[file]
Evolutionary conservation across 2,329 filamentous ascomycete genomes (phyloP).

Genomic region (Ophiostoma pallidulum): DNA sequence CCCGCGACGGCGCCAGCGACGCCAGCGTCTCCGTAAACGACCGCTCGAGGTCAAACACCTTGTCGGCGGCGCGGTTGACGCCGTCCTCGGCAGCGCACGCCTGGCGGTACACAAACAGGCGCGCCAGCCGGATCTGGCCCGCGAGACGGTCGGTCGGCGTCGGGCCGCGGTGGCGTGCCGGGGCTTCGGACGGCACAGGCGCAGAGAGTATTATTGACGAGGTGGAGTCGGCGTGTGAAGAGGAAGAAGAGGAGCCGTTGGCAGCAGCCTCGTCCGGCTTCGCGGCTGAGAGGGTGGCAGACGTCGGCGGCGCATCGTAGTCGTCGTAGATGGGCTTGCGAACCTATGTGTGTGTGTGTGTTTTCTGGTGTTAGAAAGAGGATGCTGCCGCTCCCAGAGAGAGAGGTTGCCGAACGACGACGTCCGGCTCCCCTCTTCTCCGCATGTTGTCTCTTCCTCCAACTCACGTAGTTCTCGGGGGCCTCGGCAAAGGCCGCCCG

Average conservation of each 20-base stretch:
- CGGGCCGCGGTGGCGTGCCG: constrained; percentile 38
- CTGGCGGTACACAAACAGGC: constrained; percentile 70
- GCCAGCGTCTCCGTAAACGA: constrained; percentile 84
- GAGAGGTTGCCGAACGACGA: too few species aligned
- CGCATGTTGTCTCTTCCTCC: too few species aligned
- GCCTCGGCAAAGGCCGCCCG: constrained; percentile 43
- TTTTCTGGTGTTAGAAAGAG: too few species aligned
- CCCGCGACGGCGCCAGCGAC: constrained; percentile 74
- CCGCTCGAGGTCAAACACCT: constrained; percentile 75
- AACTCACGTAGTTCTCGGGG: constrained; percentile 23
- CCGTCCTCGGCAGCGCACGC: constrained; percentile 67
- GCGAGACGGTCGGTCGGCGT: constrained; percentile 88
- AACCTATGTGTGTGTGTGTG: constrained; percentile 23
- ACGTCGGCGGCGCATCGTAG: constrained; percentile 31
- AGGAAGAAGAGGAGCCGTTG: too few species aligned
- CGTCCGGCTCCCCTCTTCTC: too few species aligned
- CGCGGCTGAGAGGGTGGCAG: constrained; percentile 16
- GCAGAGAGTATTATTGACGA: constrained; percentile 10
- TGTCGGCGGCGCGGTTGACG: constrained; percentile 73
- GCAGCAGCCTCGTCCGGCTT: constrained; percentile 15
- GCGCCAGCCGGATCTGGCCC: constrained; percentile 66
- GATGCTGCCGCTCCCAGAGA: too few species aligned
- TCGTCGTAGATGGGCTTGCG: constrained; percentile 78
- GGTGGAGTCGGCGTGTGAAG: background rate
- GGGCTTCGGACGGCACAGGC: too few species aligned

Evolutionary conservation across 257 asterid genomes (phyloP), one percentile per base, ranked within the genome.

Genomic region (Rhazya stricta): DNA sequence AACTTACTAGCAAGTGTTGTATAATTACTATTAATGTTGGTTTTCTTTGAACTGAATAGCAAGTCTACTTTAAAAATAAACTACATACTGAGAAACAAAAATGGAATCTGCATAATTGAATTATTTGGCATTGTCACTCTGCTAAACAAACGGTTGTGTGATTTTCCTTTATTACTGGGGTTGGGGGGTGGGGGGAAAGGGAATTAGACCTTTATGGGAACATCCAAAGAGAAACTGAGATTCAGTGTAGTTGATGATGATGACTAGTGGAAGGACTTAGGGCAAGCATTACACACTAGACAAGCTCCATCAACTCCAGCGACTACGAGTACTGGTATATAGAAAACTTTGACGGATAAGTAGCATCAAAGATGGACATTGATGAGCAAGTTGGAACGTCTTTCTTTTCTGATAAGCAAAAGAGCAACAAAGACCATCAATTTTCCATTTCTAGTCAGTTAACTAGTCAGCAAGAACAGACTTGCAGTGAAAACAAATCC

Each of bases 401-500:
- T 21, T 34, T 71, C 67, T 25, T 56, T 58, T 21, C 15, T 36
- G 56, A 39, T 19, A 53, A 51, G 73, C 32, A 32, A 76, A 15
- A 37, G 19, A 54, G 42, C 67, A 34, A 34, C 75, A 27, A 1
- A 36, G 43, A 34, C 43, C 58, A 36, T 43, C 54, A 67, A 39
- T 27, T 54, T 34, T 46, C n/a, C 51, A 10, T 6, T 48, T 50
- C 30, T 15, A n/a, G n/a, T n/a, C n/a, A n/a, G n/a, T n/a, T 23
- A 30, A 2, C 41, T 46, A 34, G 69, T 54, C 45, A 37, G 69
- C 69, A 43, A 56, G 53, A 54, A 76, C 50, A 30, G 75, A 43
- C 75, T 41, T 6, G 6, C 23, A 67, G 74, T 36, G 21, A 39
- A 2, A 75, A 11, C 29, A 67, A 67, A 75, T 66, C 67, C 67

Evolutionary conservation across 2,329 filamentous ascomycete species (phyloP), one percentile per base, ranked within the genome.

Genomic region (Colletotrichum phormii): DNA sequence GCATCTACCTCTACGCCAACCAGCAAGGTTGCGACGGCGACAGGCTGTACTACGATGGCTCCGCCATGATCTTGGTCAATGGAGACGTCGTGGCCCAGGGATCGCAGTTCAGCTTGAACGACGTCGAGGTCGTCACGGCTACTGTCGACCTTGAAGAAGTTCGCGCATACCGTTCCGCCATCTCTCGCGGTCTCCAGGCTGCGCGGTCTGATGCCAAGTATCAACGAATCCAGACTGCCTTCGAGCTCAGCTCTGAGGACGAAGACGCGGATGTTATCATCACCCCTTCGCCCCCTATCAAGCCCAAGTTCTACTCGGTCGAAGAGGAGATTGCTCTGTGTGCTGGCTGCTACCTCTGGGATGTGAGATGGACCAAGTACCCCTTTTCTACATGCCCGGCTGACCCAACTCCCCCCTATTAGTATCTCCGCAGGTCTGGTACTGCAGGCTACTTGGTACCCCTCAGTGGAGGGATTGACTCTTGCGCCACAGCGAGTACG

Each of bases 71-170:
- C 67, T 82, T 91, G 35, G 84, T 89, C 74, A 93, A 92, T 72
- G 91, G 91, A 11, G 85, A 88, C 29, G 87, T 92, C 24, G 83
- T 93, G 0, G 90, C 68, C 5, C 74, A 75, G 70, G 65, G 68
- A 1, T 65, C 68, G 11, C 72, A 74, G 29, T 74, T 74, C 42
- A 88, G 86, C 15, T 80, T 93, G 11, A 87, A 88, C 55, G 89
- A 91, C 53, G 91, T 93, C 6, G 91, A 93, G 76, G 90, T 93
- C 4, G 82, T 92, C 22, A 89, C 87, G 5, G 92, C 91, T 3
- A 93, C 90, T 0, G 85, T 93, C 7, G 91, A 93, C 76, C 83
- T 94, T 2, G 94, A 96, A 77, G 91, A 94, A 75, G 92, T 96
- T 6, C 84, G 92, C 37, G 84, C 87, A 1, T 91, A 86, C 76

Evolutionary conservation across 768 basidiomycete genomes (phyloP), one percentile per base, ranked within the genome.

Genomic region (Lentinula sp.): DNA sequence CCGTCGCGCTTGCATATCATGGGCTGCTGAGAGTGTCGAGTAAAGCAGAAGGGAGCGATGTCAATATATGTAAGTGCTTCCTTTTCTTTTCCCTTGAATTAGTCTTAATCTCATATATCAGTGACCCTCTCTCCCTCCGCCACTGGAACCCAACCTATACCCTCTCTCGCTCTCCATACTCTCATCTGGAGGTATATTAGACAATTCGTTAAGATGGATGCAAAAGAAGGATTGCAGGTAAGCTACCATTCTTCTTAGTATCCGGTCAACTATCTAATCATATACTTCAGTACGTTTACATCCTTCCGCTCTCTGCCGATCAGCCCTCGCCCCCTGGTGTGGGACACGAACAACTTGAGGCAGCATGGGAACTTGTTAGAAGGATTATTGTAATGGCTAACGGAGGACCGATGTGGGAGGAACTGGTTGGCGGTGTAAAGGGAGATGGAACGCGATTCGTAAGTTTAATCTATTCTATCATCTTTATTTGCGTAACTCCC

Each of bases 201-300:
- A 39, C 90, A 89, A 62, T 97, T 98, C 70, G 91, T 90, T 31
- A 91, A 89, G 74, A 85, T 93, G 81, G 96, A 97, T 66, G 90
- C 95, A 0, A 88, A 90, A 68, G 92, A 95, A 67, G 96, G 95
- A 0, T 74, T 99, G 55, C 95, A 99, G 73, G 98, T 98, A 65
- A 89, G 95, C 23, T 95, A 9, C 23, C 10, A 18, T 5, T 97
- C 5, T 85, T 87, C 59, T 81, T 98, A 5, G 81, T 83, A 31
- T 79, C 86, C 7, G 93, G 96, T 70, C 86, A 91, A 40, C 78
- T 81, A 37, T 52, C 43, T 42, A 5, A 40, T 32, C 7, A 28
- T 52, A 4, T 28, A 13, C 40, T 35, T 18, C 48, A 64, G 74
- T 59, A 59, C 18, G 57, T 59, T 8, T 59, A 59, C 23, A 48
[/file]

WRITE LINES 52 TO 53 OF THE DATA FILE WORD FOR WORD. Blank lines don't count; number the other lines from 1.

- A 93, C 90, T 0, G 85, T 93, C 7, G 91, A 93, C 76, C 83
- T 94, T 2, G 94, A 96, A 77, G 91, A 94, A 75, G 92, T 96